Hoisted on the shoulders of two men, U.S. Rep. John Lewis addressed the throng gathered at the top of the Edmund Pettus Bridge on Sunday afternoon.

People of all ages craned their necks for a glimpse of one of the last living civil rights leaders, who 55 years ago led the march here that left him unconscious and bloodied but also sparked passage of the Voting Rights Act.

Lewis — in treatment for advanced pancreatic cancer — was not expected to attend. But he said he decided to make the surprise appearance, in part, to stress the importance of voting in this year's presidential election.

“We cannot give up now, we cannot give in,” Lewis told the cheering crowd. “We must keep the faith. Keep the eyes on the prize. We must go out and vote like we never, ever voted before.”

The annual commemoration of Bloody Sunday has always had a dual focus: honoring Lewis and the others who marched for voting rights on March 7, 1965, and highlighting issues that continue to face African Americans in present day.

Beverly E. Smith, the Marietta-based national president of Delta Sigma Theta Sorority Inc., said she felt honored to walk across the bridge alongside other organizations focused on the common goal of improving access and opportunities for minorities. She participated in "Salute to Selma" events organized by a coalition of women's organizations before locking arms with other presidents of African-American fraternities and sororities to cross the bridge.

The large crowds made marching across the bridge as a group difficult, Smith said, but they powered through to honor the civil rights activists who sacrificed much more.

“We got this far, just like they did 55 years ago,” she said. “We’re not going to stop now just because of the crowd and because it’s not convenient for us to cross across.”

A group of men hoist U.S. Rep. John Lewis, D-Atlanta, on their shoulders so he can speak to the crowd of marchers at the Edmund Pettus Bridge during the reenactment of Bloody Sunday on Sunday, March 1, 2020, in Selma, Alabama. (Photo: Curtis Compton / ccompton@ajc.com)

Credit: Curtis Compton

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Credit: Curtis Compton

Many of the leading candidates also made the trip to Selma on Sunday.

Alabama is among 14 states holding primaries on Tuesday.

Vice President Joe Biden, fresh off his win in South Carolina's primary on Saturday, received a standing ovation during remarks at the historic Brown A.M.E. Church.

Many of the people who marched across the bridge 55 years ago had attended services at the church. It was reported that Lewis’s unconscious body — he had suffered a head injury — was brought back to Brown for medical attention after law enforcement brutally attacked the marchers after they made it across the bridge.

Biden reminded the crowd that he had traveled to Selma before and re-enacted the walk alongside Lewis. He said white supremacy continues to be an evil in society that prevents minorities from receiving equal treatment.

“It comes down to power, who holds it, who defines it, who denies it,” he said.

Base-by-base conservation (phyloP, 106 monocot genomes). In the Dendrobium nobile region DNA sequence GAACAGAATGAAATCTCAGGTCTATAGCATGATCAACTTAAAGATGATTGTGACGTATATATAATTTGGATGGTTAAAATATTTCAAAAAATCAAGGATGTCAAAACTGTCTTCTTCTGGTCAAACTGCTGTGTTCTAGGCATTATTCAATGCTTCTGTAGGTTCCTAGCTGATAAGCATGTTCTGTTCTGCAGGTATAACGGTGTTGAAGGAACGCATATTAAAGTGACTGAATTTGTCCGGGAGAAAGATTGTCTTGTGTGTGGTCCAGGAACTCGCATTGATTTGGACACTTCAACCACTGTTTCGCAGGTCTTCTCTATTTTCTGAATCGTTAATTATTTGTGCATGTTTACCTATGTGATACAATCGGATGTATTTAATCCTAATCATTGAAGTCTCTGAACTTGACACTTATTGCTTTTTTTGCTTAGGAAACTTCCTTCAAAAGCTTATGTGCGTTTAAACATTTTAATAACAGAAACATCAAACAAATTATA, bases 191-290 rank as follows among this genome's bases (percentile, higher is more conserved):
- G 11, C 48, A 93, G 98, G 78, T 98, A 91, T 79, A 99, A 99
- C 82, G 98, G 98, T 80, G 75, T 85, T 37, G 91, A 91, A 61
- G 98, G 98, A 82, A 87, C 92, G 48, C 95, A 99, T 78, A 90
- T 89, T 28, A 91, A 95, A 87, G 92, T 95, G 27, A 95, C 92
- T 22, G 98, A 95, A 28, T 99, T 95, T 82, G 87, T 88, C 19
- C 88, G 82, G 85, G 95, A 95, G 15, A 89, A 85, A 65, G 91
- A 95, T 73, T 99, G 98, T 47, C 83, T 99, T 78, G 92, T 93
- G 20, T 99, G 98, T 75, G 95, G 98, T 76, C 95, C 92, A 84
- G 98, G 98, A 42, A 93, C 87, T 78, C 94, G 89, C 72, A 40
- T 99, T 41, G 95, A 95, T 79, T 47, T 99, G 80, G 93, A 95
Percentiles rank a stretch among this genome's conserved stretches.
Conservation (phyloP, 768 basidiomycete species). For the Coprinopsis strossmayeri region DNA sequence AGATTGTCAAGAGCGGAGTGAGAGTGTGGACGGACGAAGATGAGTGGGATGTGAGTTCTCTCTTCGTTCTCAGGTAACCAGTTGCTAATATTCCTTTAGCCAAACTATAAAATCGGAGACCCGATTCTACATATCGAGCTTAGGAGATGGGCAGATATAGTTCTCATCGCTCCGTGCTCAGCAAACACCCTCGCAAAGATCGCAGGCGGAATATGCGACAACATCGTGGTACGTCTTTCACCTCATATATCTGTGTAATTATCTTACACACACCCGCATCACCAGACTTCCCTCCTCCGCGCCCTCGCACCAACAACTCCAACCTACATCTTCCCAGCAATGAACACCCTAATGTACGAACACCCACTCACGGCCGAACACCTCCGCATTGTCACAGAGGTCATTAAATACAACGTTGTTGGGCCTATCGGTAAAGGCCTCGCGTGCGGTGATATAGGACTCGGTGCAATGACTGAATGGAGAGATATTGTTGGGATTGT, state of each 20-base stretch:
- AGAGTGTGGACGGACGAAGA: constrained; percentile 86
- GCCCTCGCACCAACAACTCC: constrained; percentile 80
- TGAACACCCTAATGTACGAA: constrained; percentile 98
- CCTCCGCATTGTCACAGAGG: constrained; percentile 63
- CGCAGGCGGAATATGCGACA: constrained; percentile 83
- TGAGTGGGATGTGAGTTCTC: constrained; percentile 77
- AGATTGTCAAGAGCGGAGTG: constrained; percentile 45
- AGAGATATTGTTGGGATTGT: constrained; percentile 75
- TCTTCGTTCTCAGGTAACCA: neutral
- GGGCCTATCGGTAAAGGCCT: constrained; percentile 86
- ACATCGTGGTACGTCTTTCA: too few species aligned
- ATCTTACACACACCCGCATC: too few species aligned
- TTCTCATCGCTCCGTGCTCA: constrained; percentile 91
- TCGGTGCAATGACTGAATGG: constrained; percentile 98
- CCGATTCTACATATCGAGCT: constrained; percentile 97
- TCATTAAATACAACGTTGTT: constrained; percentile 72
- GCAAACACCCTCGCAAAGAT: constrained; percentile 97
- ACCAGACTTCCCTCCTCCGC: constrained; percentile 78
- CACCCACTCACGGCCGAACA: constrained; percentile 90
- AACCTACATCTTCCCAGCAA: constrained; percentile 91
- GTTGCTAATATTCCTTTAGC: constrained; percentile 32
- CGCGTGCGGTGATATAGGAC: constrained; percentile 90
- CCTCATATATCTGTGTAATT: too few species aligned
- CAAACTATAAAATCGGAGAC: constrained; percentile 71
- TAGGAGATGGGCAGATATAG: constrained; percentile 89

U.S. Sens. Elizabeth Warren and Amy Klobuchar and former Mayor Pete Buttigieg also participated in the walk across the bridge on Sunday. Shortly afterward, Buttigieg announced that he was ending his presidential campaign.

The only major candidate for the Democratic nomination who did not travel to Selma was U.S. Sen. Bernie Sanders. Former New York City Mayor Michael Bloomberg had initially declined an invitation to attend the services at Brown, but he later changed his mind.

Brown Pastor Leodis Strong allowed him to speak, although he told the crowd how disappointed he was when Bloomberg first rejected his invitation and he stressed that the former mayor did not have his endorsement. Things went downhill from there.

As Bloomberg spoke about his track record during 12 years as New York City’s major, several people in the audience stood and turned their backs in silent protest.

Former candidate for governor Stacey Abrams, gave the keynote address at Brown.

Abrams spoke about Georgia's 2018 gubernatorial race, which she lost narrowly after raising concerns about voter purges, rejected ballots and other problems she said amounted to voter suppression. She also noted that she had engaged more Democratic voters that previous statewide candidates after visiting each of Georgia's counties during her campaign.

“I say we won, not that I won,” she said. “Because we won by proving that identity matters; if we can be seen, we can be served. We won by speaking up and declaring with a single voice in the state of Georgia that we weren’t going to be ignored anymore.”

Earlier that morning, she had accepted the National Unity Award at the annual Martin and Coretta King Breakfast. Throughout the day, Abrams was repeatedly mentioned as a possible running mate for one of the candidates this year if not a candidate herself in 2024.

“I’m talking about Stacey, not you, Joe,” the Rev. Al Sharpton joked after bringing a greeting during his speech at Brown “to our VP.”

Abrams has pledged to support whatever candidate receives the nomination and said she will not endorse during the primary.

On March 7, 1965, hundreds of voting rights activists headed out of Selma, Alabama, bound for Montgomery. Led by Hosea Williams and John Lewis, they made their way across the Edmund Pettus Bridge, where they were met by state troopers who beat them with billy clubs and doused them in pepper spray. Bloody Sunday became a pivotal moment in the civil rights movement.